ARCHER: You’ve invested in several early-stage companies and served as an advisor to a number of them. What are three attributes that these companies had that compelled you to get involved with them?  

NAOZER DADACHANJI: 1) Genuine product innovation was at the core of their business proposition 2) The people had the background and passion for solving that problem and 3) I liked the people and thought it would be fun to work with them and learn from them and be inspired by them.  

 

ARCHER: In your opinion, what differentiates the early-stage companies that find success from those that fail?   

NAOZER DADACHANJI: The ability to focus and the ability to adapt to feedback from the market, which sound like opposites, but truly aren’t. Persevering is really important but you need to step back and ask yourself, “Am I persevering, or am I not listening to what the market is telling me? Am I being stubborn and pigheaded, or am I persevering?” It’s a fine line.  

"Persevering is really important but you need to step back and ask yourself, 'Am I persevering, or am I not listening to what the market is telling me? Am I being stubborn and pigheaded, or am I persevering?' It’s a fine line." - Naozer Dadachanji  

ARCHER: When you think about the challenges facing the U.S. today – COVID, climate change, social justice issues – what will have the most significant impact on the investment world? How will it change it?  

NAOZER DADACHANJI: I actually don’t think that any of those things will affect the investment world. Instead, I think the monetary and fiscal policy that the U.S. has adopted will have a significant and negative impact.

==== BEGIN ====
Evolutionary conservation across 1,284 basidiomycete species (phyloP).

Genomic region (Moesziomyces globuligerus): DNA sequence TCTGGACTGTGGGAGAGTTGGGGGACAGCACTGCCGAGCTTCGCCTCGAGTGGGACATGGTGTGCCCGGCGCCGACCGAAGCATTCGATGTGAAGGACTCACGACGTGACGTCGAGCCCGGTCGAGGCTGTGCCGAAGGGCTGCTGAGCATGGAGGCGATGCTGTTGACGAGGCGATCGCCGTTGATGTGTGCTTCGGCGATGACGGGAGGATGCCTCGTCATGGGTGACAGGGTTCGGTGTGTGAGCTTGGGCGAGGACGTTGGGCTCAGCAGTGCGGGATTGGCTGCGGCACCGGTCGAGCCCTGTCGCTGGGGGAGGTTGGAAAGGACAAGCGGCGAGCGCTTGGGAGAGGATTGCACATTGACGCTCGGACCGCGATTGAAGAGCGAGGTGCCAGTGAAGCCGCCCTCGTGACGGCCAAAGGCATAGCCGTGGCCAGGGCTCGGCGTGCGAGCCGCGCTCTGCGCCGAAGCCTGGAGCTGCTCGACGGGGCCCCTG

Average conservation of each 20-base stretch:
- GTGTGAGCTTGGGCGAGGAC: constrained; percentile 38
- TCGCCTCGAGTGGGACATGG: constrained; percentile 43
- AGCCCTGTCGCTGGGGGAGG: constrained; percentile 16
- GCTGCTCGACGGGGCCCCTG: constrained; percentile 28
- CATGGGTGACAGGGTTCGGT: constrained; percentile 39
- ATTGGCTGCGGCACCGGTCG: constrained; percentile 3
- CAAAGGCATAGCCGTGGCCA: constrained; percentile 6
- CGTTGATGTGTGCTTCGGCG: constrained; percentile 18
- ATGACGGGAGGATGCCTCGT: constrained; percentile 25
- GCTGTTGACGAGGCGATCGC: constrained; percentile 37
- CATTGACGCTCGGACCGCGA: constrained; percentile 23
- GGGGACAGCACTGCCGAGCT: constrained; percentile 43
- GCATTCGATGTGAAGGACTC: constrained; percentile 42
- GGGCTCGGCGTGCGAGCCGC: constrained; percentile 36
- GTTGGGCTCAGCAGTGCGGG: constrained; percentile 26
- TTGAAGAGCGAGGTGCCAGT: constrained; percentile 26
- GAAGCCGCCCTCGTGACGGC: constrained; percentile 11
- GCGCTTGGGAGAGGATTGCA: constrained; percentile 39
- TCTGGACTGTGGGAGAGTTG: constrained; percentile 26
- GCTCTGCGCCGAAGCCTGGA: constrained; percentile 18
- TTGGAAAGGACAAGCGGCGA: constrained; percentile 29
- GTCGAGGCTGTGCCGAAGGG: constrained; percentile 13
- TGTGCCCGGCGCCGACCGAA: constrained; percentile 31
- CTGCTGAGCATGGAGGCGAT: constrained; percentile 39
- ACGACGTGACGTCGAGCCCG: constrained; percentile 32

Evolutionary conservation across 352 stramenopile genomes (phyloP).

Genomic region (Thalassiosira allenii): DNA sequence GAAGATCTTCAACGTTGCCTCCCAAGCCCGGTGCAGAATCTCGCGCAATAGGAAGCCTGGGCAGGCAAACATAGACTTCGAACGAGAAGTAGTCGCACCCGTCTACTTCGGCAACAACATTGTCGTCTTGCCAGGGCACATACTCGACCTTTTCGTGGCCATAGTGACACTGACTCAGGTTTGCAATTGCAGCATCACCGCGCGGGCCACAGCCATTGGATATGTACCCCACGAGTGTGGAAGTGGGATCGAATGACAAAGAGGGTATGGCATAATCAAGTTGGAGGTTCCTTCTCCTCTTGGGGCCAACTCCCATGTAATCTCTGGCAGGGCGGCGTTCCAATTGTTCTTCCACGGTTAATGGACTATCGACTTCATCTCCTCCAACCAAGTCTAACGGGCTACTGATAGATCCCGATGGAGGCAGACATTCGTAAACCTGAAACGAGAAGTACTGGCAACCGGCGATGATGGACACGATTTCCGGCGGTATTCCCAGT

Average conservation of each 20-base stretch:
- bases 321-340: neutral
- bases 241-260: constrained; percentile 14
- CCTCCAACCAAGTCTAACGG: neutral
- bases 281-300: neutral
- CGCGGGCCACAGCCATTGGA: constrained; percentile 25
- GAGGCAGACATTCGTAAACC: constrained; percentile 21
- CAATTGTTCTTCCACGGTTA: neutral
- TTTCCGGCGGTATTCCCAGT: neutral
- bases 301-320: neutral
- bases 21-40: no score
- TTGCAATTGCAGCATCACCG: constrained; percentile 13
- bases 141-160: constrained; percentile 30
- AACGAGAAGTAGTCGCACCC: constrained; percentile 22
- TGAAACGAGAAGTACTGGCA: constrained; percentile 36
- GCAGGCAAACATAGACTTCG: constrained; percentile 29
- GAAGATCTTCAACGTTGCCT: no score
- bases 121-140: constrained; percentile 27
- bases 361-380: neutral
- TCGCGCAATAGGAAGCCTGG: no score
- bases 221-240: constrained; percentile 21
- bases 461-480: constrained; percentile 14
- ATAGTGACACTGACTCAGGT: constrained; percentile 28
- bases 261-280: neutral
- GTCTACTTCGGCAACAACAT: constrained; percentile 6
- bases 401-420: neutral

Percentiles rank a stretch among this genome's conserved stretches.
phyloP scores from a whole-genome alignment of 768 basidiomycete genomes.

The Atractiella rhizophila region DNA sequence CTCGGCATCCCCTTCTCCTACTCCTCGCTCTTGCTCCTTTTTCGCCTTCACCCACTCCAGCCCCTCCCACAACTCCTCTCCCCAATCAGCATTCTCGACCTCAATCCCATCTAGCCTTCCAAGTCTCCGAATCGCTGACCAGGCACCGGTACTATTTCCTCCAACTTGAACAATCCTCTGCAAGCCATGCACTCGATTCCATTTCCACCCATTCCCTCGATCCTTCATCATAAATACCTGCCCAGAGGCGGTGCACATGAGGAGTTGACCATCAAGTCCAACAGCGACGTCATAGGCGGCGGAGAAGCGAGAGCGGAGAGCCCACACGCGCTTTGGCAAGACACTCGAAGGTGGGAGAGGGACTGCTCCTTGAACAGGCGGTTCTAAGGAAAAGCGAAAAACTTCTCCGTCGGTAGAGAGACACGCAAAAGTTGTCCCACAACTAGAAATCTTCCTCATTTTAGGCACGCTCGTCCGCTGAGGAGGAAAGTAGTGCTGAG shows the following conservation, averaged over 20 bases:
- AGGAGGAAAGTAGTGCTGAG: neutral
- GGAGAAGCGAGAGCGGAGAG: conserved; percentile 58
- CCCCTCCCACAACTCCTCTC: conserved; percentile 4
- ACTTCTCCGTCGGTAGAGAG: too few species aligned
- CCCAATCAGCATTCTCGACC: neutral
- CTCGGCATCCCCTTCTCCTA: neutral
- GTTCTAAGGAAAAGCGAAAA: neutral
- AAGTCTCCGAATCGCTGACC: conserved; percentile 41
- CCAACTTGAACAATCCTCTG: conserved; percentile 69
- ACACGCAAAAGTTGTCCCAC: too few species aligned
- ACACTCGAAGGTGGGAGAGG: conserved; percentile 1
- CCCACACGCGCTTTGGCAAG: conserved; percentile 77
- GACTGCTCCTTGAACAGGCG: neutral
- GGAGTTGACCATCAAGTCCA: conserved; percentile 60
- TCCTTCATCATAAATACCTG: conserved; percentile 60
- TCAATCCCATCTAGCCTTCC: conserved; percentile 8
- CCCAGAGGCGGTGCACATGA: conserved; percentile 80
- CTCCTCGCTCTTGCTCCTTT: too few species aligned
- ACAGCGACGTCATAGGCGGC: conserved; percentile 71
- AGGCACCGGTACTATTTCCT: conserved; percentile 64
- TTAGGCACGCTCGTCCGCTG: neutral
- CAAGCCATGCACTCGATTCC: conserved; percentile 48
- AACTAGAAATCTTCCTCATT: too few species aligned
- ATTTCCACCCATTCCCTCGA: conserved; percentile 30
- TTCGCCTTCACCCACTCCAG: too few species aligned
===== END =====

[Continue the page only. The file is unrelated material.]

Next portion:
ARCHER: How did you get involved with Archer?  

NAOZER DADACHANJI: I was introduced to Thomas Foley by the CEO of one of my portfolio companies about four years ago. He shared an idea, which was the precursor to Archer, and I told him that I thought it was a bad idea and why I thought it was a bad idea. We reconnected two years later, and it turned out that Thomas had taken my feedback and developed a different business model – one that I thought was very good. He asked if I would be willing to be involved as an advisor, and here we are.  

 

ARCHER: What excites you the most about Archer?  

NAOZER DADACHANJI: The firm’s technology platform will transform the way institutions and individuals invest in real estate including eventually bringing them exposure to commercial real estate in a format that they have grown accustomed to with publicly traded assets i.e. targeted market exposure and liquid transparent vehicles with low fees. I am excited about being part of that journey, and I believe in the founding team. 

 

ARCHER: Based on your experience with Archer and other companies, what do you see as the role of a great advisor?  

NAOZER DADACHANJI: What I have done that has been most effective is to listen carefully and engage at some level of depth  to really try to understand what the business is about and what these people are trying to do and then offer opinions sparingly and be available to help in whatever way the company needs.  

Tags: Real Estate